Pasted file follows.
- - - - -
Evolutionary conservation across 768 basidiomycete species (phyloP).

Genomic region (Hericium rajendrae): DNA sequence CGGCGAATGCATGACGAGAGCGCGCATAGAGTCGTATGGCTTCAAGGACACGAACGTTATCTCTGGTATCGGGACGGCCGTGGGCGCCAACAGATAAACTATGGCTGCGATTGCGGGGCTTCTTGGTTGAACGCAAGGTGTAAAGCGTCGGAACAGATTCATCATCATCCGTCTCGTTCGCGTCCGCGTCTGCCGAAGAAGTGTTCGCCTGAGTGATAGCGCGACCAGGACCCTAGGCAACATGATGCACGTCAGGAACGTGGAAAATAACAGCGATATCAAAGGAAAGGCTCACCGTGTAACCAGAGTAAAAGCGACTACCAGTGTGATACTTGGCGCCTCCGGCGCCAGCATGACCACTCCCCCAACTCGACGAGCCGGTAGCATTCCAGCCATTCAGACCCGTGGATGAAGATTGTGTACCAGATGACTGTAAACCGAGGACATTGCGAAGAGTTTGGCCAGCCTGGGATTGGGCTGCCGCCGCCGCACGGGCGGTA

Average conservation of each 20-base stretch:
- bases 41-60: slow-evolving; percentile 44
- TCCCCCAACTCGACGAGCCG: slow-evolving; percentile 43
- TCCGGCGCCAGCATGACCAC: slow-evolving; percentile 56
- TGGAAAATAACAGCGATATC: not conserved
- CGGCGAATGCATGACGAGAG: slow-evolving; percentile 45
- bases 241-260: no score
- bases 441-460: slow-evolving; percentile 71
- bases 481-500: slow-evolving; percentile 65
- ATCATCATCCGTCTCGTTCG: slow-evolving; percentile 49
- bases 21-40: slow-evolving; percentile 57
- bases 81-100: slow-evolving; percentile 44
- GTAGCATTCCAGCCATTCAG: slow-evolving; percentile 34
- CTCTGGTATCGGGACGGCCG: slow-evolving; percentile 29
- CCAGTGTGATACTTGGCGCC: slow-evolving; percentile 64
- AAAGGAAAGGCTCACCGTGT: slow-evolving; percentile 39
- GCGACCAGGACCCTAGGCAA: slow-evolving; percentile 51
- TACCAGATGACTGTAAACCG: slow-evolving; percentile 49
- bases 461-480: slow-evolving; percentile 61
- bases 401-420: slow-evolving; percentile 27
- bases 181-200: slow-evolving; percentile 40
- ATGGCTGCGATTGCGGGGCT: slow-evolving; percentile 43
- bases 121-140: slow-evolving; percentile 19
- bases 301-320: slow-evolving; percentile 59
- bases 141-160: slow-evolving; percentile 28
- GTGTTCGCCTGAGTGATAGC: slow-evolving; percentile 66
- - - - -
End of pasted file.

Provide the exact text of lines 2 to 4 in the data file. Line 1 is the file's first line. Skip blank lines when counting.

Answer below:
Genomic region (Hericium rajendrae): DNA sequence CGGCGAATGCATGACGAGAGCGCGCATAGAGTCGTATGGCTTCAAGGACACGAACGTTATCTCTGGTATCGGGACGGCCGTGGGCGCCAACAGATAAACTATGGCTGCGATTGCGGGGCTTCTTGGTTGAACGCAAGGTGTAAAGCGTCGGAACAGATTCATCATCATCCGTCTCGTTCGCGTCCGCGTCTGCCGAAGAAGTGTTCGCCTGAGTGATAGCGCGACCAGGACCCTAGGCAACATGATGCACGTCAGGAACGTGGAAAATAACAGCGATATCAAAGGAAAGGCTCACCGTGTAACCAGAGTAAAAGCGACTACCAGTGTGATACTTGGCGCCTCCGGCGCCAGCATGACCACTCCCCCAACTCGACGAGCCGGTAGCATTCCAGCCATTCAGACCCGTGGATGAAGATTGTGTACCAGATGACTGTAAACCGAGGACATTGCGAAGAGTTTGGCCAGCCTGGGATTGGGCTGCCGCCGCCGCACGGGCGGTA

Average conservation of each 20-base stretch:
- bases 41-60: slow-evolving; percentile 44